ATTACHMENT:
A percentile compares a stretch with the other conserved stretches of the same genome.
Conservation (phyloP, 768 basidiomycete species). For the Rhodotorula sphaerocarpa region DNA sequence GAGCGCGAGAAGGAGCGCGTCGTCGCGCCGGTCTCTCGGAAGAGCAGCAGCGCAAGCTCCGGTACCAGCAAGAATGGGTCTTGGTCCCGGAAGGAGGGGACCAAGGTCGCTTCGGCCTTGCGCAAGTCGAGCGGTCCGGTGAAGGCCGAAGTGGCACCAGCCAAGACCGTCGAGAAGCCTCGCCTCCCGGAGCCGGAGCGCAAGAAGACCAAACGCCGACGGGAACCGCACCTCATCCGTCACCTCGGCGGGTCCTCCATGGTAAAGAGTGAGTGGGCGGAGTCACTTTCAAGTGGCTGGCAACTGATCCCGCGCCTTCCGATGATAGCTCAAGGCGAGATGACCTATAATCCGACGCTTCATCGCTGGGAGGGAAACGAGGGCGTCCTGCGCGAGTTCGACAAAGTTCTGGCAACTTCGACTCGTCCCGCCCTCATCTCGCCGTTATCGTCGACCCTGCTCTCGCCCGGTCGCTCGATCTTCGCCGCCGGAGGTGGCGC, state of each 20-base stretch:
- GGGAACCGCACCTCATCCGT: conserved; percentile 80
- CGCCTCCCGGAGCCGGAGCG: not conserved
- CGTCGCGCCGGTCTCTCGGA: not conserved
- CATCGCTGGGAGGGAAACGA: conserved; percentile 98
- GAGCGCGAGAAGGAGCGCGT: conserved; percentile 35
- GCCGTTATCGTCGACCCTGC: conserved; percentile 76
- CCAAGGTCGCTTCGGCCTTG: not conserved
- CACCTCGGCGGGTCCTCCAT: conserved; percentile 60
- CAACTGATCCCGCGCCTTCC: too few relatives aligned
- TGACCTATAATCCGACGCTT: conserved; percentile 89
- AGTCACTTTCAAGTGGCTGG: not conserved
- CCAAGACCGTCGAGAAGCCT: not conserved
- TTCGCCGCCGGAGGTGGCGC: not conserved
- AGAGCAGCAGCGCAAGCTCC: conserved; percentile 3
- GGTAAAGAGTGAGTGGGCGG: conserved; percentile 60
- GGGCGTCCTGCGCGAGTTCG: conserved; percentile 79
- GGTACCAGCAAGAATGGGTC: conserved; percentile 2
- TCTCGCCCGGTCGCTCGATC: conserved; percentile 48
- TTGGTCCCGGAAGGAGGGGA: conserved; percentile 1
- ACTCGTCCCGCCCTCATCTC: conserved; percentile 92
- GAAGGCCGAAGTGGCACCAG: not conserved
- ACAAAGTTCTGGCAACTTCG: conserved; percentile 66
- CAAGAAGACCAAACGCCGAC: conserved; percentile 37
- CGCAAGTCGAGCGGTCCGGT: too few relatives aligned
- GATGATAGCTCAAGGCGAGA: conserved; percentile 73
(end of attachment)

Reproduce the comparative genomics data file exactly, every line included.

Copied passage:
A percentile compares a stretch with the other conserved stretches of the same genome.
Conservation (phyloP, 768 basidiomycete species). For the Rhodotorula sphaerocarpa region DNA sequence GAGCGCGAGAAGGAGCGCGTCGTCGCGCCGGTCTCTCGGAAGAGCAGCAGCGCAAGCTCCGGTACCAGCAAGAATGGGTCTTGGTCCCGGAAGGAGGGGACCAAGGTCGCTTCGGCCTTGCGCAAGTCGAGCGGTCCGGTGAAGGCCGAAGTGGCACCAGCCAAGACCGTCGAGAAGCCTCGCCTCCCGGAGCCGGAGCGCAAGAAGACCAAACGCCGACGGGAACCGCACCTCATCCGTCACCTCGGCGGGTCCTCCATGGTAAAGAGTGAGTGGGCGGAGTCACTTTCAAGTGGCTGGCAACTGATCCCGCGCCTTCCGATGATAGCTCAAGGCGAGATGACCTATAATCCGACGCTTCATCGCTGGGAGGGAAACGAGGGCGTCCTGCGCGAGTTCGACAAAGTTCTGGCAACTTCGACTCGTCCCGCCCTCATCTCGCCGTTATCGTCGACCCTGCTCTCGCCCGGTCGCTCGATCTTCGCCGCCGGAGGTGGCGC, state of each 20-base stretch:
- GGGAACCGCACCTCATCCGT: conserved; percentile 80
- CGCCTCCCGGAGCCGGAGCG: not conserved
- CGTCGCGCCGGTCTCTCGGA: not conserved
- CATCGCTGGGAGGGAAACGA: conserved; percentile 98
- GAGCGCGAGAAGGAGCGCGT: conserved; percentile 35
- GCCGTTATCGTCGACCCTGC: conserved; percentile 76
- CCAAGGTCGCTTCGGCCTTG: not conserved
- CACCTCGGCGGGTCCTCCAT: conserved; percentile 60
- CAACTGATCCCGCGCCTTCC: too few relatives aligned
- TGACCTATAATCCGACGCTT: conserved; percentile 89
- AGTCACTTTCAAGTGGCTGG: not conserved
- CCAAGACCGTCGAGAAGCCT: not conserved
- TTCGCCGCCGGAGGTGGCGC: not conserved
- AGAGCAGCAGCGCAAGCTCC: conserved; percentile 3
- GGTAAAGAGTGAGTGGGCGG: conserved; percentile 60
- GGGCGTCCTGCGCGAGTTCG: conserved; percentile 79
- GGTACCAGCAAGAATGGGTC: conserved; percentile 2
- TCTCGCCCGGTCGCTCGATC: conserved; percentile 48
- TTGGTCCCGGAAGGAGGGGA: conserved; percentile 1
- ACTCGTCCCGCCCTCATCTC: conserved; percentile 92
- GAAGGCCGAAGTGGCACCAG: not conserved
- ACAAAGTTCTGGCAACTTCG: conserved; percentile 66
- CAAGAAGACCAAACGCCGAC: conserved; percentile 37
- CGCAAGTCGAGCGGTCCGGT: too few relatives aligned
- GATGATAGCTCAAGGCGAGA: conserved; percentile 73